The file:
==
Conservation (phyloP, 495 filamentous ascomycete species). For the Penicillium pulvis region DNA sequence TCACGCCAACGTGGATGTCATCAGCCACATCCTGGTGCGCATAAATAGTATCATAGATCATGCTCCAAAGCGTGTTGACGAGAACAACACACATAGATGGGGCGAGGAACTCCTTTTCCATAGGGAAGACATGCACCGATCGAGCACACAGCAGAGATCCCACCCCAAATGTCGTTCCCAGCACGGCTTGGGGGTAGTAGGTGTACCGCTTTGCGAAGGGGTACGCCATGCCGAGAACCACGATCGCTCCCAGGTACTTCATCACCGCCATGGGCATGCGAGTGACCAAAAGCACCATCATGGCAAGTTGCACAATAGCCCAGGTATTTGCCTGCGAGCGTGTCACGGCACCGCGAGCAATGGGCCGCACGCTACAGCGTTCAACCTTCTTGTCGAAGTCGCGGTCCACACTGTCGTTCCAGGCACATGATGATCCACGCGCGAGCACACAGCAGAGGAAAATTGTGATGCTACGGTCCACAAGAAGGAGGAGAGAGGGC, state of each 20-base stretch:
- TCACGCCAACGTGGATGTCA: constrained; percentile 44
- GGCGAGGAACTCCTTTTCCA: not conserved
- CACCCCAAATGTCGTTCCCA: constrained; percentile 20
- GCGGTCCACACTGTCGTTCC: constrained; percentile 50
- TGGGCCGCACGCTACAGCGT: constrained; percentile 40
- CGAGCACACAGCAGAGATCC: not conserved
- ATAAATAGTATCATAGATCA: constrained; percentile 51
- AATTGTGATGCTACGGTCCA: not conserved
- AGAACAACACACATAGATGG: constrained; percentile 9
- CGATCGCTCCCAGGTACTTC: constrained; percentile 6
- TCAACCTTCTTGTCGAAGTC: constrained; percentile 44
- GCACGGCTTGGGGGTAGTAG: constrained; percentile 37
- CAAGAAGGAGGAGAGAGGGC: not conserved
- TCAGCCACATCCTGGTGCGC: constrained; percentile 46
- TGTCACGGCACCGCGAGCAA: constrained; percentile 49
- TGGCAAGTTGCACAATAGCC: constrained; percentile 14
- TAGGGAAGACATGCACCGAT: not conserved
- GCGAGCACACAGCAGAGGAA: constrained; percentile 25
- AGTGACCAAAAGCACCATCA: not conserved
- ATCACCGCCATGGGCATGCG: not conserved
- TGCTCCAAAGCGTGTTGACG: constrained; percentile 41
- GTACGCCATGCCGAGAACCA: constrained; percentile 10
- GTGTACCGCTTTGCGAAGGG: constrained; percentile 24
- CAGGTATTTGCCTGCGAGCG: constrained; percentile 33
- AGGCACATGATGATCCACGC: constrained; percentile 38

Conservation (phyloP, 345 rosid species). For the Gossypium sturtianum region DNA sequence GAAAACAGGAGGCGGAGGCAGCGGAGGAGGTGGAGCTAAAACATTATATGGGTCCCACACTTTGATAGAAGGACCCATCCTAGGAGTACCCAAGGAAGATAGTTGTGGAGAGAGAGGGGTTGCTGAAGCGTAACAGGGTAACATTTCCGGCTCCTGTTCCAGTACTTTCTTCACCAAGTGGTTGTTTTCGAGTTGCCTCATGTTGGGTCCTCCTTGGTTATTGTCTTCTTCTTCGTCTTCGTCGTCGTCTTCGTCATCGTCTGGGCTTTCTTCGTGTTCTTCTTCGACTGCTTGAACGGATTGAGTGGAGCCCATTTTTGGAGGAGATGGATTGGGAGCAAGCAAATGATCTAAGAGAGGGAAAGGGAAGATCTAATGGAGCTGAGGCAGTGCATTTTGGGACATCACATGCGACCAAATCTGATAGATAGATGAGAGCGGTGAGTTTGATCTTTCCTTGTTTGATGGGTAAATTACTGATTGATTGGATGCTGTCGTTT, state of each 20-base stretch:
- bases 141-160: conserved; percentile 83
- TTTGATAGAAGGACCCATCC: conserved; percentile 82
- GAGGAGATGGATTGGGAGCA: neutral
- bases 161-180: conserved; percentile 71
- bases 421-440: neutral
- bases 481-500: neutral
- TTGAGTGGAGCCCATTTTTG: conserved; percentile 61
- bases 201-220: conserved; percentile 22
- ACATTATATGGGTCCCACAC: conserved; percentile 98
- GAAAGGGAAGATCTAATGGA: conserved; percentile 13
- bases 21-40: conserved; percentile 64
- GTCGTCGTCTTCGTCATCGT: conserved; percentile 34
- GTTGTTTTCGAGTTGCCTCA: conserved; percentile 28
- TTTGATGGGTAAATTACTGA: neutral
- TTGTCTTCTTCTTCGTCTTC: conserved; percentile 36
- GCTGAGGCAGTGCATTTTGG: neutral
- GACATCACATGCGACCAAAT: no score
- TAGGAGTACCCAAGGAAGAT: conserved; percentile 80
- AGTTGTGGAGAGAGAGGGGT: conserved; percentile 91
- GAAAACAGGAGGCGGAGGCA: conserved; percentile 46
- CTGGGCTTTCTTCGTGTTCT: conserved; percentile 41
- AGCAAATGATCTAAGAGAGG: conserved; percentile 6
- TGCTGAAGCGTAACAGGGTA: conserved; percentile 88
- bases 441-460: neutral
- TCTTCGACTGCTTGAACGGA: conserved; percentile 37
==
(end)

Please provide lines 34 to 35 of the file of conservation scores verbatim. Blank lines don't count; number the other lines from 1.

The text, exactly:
- TTGAGTGGAGCCCATTTTTG: conserved; percentile 61
- bases 201-220: conserved; percentile 22